4 Effective Defenses For A Marijuana Charge
The gravity of a marijuana charge really depends on a state by state basis. Therefore, it is highly recommended that you call on the services of a local and trusted defense attorney who specializes in such cases. If you have been charged with possession charges, there are a number of good defenses that your legal team can employ. Throughout the course of this brief article, you will learn of a few effective defenses that your attorney or legal team might employ.
There are many scenarios where, despite marijuana's legality, a law officer may write you a citation or attempt to charge you with a criminal offense. If the state in which you possess marijuana has laws in which medical use is legal, then possessing a certain amount should not lead to an offense. Your attorney should know the amount of which is considered legal to hold in your state, and you should be able to present your prescription to a court of law, if this is the case.
Illegal Stop, Detention and Search
If any portion of the process that led to your charge was not conducted under the letter of the law, then the case very well may be dropped. If a law officer pulled you over or detained you with no constitutional basis, or performed a search on your vehicle without probable cause, then this is a perfectly apt defense.
The prosecution must prove that your possession of the marijuana was more than transitory. For example, if a police officer noticed that you were handling an amount of marijuana for but a brief moment – in this case, perhaps just taking a look at a small bag of marijuana that your friend handed you – then he or she cannot charge you with an offense due to the fact that you had no dominion over the marijuana. In fact, you very well could have been unaware of what you were handling at the time.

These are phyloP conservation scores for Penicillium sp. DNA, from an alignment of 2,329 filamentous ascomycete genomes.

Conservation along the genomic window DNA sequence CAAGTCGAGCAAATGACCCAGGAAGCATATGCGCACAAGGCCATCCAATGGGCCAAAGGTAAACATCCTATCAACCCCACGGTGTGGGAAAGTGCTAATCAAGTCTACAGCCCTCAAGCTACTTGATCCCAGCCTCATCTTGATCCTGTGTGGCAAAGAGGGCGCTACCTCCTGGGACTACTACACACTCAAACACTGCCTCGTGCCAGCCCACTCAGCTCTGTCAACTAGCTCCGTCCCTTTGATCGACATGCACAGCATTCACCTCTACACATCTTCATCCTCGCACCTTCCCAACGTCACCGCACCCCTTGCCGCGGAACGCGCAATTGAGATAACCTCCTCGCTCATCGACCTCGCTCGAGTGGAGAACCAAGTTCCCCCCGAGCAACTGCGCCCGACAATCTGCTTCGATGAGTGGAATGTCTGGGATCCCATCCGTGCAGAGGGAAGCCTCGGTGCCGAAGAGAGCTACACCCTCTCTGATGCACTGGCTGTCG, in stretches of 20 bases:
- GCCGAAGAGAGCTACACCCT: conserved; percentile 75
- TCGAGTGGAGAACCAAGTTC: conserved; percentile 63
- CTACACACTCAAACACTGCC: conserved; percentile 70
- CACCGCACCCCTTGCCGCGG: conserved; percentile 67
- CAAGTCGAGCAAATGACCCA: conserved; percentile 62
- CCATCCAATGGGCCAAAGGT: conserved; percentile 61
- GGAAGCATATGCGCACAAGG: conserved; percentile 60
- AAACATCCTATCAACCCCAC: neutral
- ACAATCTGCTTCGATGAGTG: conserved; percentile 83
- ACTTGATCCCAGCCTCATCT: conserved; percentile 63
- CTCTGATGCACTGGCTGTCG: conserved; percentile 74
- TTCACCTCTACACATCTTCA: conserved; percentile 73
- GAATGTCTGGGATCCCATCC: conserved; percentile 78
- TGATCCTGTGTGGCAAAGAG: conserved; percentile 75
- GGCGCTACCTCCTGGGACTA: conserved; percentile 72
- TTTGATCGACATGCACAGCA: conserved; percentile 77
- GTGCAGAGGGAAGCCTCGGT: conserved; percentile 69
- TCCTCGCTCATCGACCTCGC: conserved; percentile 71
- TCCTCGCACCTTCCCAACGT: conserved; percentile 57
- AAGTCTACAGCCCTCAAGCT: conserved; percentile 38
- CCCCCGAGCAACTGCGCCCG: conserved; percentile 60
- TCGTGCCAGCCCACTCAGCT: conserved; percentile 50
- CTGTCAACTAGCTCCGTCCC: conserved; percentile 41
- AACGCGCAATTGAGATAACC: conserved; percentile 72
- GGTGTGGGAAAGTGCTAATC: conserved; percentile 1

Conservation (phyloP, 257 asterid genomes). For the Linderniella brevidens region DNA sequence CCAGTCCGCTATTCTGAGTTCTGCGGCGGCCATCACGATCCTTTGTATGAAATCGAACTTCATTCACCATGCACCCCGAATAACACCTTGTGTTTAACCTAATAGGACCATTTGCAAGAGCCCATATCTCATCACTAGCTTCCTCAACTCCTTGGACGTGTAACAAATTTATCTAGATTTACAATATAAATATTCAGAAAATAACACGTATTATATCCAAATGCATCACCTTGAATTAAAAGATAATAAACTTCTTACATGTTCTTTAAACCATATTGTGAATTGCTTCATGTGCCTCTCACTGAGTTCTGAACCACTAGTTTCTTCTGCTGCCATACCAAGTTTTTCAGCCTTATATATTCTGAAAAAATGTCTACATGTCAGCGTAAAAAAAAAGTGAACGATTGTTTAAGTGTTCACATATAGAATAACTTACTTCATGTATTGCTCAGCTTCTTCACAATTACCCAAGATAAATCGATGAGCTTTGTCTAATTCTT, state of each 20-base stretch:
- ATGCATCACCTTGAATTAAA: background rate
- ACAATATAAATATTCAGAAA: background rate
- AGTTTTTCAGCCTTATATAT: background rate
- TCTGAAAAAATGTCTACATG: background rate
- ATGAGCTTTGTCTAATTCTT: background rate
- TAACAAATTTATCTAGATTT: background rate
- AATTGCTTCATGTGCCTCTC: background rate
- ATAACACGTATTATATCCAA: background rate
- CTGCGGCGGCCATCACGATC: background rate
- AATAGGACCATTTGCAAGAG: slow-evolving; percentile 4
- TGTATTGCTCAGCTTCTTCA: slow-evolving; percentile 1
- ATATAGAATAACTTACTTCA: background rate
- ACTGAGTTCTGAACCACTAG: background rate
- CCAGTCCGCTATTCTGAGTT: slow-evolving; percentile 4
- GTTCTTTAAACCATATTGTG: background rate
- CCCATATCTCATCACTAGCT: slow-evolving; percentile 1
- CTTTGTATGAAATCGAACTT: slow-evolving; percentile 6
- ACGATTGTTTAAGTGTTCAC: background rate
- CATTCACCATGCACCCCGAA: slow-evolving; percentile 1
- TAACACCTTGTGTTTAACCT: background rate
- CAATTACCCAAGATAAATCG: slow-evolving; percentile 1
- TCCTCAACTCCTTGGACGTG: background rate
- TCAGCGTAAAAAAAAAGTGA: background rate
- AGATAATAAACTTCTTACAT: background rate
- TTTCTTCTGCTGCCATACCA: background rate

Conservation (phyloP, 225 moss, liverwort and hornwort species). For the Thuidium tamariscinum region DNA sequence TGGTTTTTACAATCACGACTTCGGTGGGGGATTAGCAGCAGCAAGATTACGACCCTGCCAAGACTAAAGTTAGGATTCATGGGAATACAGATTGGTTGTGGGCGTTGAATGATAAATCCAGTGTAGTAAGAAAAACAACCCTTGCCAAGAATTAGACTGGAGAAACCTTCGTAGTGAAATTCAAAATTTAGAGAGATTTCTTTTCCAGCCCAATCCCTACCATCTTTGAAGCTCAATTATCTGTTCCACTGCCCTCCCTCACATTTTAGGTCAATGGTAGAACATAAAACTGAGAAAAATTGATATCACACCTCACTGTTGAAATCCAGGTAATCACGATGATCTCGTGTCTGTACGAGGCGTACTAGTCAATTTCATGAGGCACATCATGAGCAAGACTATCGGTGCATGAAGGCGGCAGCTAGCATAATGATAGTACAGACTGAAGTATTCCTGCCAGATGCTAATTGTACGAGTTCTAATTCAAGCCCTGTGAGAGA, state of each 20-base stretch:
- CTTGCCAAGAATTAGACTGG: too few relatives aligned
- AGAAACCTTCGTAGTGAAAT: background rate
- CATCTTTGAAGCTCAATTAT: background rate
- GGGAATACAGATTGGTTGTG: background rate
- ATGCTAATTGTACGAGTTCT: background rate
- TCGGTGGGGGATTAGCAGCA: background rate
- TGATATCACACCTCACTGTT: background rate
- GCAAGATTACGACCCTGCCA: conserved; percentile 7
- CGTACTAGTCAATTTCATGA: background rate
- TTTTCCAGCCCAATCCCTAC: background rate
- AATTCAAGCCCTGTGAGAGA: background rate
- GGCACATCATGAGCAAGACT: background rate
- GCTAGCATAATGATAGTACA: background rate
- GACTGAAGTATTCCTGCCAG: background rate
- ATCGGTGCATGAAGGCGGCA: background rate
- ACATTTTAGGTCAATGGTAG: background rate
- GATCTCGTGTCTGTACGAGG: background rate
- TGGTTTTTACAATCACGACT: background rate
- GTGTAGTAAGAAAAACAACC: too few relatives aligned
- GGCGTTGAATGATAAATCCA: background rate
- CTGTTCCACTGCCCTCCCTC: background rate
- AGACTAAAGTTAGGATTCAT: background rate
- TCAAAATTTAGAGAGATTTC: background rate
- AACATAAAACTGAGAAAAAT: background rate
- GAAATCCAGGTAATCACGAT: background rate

Invalid Search Warrant
If your home or place of business has been searched for marijuana, then it is important that you discover any detail you possibly can about the search warrant. A search warrant can be considered defective and ultimately unconstitutional for a number of reasons. Among them include a "stale" warrant, in which the facts relating the case no longer apply, or the warrant was not employed shortly after the judge ordained it or simply a lack of probable cause.
For more information and legal advice, talk with a marijuana defense attorney.